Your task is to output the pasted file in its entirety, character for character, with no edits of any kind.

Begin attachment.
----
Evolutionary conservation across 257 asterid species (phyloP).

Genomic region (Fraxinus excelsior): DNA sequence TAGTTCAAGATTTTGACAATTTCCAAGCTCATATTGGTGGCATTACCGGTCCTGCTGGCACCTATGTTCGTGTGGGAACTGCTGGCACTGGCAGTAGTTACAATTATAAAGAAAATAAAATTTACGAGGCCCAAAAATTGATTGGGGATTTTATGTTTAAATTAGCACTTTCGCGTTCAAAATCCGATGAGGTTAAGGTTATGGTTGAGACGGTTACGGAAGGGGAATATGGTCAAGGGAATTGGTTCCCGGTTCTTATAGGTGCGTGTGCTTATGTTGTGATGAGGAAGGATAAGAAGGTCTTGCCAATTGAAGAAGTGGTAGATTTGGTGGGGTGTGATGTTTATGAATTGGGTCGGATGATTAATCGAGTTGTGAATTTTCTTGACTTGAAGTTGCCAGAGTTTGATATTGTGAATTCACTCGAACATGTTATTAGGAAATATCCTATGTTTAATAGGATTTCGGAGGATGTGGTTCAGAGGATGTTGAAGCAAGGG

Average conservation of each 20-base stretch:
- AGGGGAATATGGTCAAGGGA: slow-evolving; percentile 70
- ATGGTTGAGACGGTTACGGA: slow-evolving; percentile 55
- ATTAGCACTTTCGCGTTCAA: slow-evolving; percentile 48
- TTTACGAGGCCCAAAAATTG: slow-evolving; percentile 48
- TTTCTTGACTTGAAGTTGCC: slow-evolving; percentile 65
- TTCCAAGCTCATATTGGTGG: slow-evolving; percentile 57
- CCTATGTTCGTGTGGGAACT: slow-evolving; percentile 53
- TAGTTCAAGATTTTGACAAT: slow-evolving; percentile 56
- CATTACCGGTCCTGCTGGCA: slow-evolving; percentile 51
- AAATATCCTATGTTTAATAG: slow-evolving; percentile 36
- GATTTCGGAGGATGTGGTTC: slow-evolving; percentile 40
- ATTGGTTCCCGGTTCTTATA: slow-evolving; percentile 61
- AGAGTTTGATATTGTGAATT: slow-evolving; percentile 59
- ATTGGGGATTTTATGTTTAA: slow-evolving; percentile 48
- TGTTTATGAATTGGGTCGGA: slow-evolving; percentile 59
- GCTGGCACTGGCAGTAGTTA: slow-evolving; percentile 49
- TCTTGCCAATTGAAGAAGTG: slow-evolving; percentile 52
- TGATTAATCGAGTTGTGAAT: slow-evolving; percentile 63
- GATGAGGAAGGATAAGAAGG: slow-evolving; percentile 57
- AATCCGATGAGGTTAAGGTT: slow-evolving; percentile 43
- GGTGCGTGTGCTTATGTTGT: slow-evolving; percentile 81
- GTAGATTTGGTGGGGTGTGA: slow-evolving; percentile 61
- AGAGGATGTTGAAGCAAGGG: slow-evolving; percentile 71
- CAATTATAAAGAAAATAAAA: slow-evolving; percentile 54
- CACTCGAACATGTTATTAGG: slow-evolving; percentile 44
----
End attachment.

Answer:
Evolutionary conservation across 257 asterid species (phyloP).

Genomic region (Fraxinus excelsior): DNA sequence TAGTTCAAGATTTTGACAATTTCCAAGCTCATATTGGTGGCATTACCGGTCCTGCTGGCACCTATGTTCGTGTGGGAACTGCTGGCACTGGCAGTAGTTACAATTATAAAGAAAATAAAATTTACGAGGCCCAAAAATTGATTGGGGATTTTATGTTTAAATTAGCACTTTCGCGTTCAAAATCCGATGAGGTTAAGGTTATGGTTGAGACGGTTACGGAAGGGGAATATGGTCAAGGGAATTGGTTCCCGGTTCTTATAGGTGCGTGTGCTTATGTTGTGATGAGGAAGGATAAGAAGGTCTTGCCAATTGAAGAAGTGGTAGATTTGGTGGGGTGTGATGTTTATGAATTGGGTCGGATGATTAATCGAGTTGTGAATTTTCTTGACTTGAAGTTGCCAGAGTTTGATATTGTGAATTCACTCGAACATGTTATTAGGAAATATCCTATGTTTAATAGGATTTCGGAGGATGTGGTTCAGAGGATGTTGAAGCAAGGG

Average conservation of each 20-base stretch:
- AGGGGAATATGGTCAAGGGA: slow-evolving; percentile 70
- ATGGTTGAGACGGTTACGGA: slow-evolving; percentile 55
- ATTAGCACTTTCGCGTTCAA: slow-evolving; percentile 48
- TTTACGAGGCCCAAAAATTG: slow-evolving; percentile 48
- TTTCTTGACTTGAAGTTGCC: slow-evolving; percentile 65
- TTCCAAGCTCATATTGGTGG: slow-evolving; percentile 57
- CCTATGTTCGTGTGGGAACT: slow-evolving; percentile 53
- TAGTTCAAGATTTTGACAAT: slow-evolving; percentile 56
- CATTACCGGTCCTGCTGGCA: slow-evolving; percentile 51
- AAATATCCTATGTTTAATAG: slow-evolving; percentile 36
- GATTTCGGAGGATGTGGTTC: slow-evolving; percentile 40
- ATTGGTTCCCGGTTCTTATA: slow-evolving; percentile 61
- AGAGTTTGATATTGTGAATT: slow-evolving; percentile 59
- ATTGGGGATTTTATGTTTAA: slow-evolving; percentile 48
- TGTTTATGAATTGGGTCGGA: slow-evolving; percentile 59
- GCTGGCACTGGCAGTAGTTA: slow-evolving; percentile 49
- TCTTGCCAATTGAAGAAGTG: slow-evolving; percentile 52
- TGATTAATCGAGTTGTGAAT: slow-evolving; percentile 63
- GATGAGGAAGGATAAGAAGG: slow-evolving; percentile 57
- AATCCGATGAGGTTAAGGTT: slow-evolving; percentile 43
- GGTGCGTGTGCTTATGTTGT: slow-evolving; percentile 81
- GTAGATTTGGTGGGGTGTGA: slow-evolving; percentile 61
- AGAGGATGTTGAAGCAAGGG: slow-evolving; percentile 71
- CAATTATAAAGAAAATAAAA: slow-evolving; percentile 54
- CACTCGAACATGTTATTAGG: slow-evolving; percentile 44